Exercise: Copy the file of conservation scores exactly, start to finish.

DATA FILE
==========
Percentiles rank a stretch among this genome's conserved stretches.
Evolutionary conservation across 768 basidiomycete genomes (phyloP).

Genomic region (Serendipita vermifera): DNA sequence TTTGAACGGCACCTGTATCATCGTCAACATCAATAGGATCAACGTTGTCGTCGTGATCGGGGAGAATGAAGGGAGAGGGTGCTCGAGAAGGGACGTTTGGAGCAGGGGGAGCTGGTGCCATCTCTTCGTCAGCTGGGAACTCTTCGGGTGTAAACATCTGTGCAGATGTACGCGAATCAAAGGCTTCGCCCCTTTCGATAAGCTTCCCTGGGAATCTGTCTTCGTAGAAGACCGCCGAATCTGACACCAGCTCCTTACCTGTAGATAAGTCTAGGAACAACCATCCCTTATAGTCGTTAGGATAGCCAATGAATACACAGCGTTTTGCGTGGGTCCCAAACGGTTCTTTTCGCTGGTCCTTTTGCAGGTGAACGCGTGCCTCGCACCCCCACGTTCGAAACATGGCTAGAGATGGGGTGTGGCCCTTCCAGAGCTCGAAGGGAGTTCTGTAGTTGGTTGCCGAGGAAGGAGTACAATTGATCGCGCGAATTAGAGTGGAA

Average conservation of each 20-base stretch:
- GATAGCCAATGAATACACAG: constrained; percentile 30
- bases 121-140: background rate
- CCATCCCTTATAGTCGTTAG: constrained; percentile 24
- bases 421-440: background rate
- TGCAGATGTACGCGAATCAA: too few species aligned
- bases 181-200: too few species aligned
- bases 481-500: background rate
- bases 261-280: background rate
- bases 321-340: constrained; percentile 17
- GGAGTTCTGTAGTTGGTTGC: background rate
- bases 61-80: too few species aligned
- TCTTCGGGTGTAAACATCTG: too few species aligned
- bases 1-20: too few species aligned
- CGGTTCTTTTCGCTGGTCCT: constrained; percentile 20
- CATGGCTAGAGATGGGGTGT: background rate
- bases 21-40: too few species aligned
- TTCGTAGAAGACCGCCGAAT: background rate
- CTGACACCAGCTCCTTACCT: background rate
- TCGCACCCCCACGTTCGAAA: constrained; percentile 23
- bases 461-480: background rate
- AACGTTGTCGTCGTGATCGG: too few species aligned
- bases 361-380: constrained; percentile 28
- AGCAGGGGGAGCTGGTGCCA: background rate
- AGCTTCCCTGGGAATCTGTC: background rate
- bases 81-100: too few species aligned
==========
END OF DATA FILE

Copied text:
Percentiles rank a stretch among this genome's conserved stretches.
Evolutionary conservation across 768 basidiomycete genomes (phyloP).

Genomic region (Serendipita vermifera): DNA sequence TTTGAACGGCACCTGTATCATCGTCAACATCAATAGGATCAACGTTGTCGTCGTGATCGGGGAGAATGAAGGGAGAGGGTGCTCGAGAAGGGACGTTTGGAGCAGGGGGAGCTGGTGCCATCTCTTCGTCAGCTGGGAACTCTTCGGGTGTAAACATCTGTGCAGATGTACGCGAATCAAAGGCTTCGCCCCTTTCGATAAGCTTCCCTGGGAATCTGTCTTCGTAGAAGACCGCCGAATCTGACACCAGCTCCTTACCTGTAGATAAGTCTAGGAACAACCATCCCTTATAGTCGTTAGGATAGCCAATGAATACACAGCGTTTTGCGTGGGTCCCAAACGGTTCTTTTCGCTGGTCCTTTTGCAGGTGAACGCGTGCCTCGCACCCCCACGTTCGAAACATGGCTAGAGATGGGGTGTGGCCCTTCCAGAGCTCGAAGGGAGTTCTGTAGTTGGTTGCCGAGGAAGGAGTACAATTGATCGCGCGAATTAGAGTGGAA

Average conservation of each 20-base stretch:
- GATAGCCAATGAATACACAG: constrained; percentile 30
- bases 121-140: background rate
- CCATCCCTTATAGTCGTTAG: constrained; percentile 24
- bases 421-440: background rate
- TGCAGATGTACGCGAATCAA: too few species aligned
- bases 181-200: too few species aligned
- bases 481-500: background rate
- bases 261-280: background rate
- bases 321-340: constrained; percentile 17
- GGAGTTCTGTAGTTGGTTGC: background rate
- bases 61-80: too few species aligned
- TCTTCGGGTGTAAACATCTG: too few species aligned
- bases 1-20: too few species aligned
- CGGTTCTTTTCGCTGGTCCT: constrained; percentile 20
- CATGGCTAGAGATGGGGTGT: background rate
- bases 21-40: too few species aligned
- TTCGTAGAAGACCGCCGAAT: background rate
- CTGACACCAGCTCCTTACCT: background rate
- TCGCACCCCCACGTTCGAAA: constrained; percentile 23
- bases 461-480: background rate
- AACGTTGTCGTCGTGATCGG: too few species aligned
- bases 361-380: constrained; percentile 28
- AGCAGGGGGAGCTGGTGCCA: background rate
- AGCTTCCCTGGGAATCTGTC: background rate
- bases 81-100: too few species aligned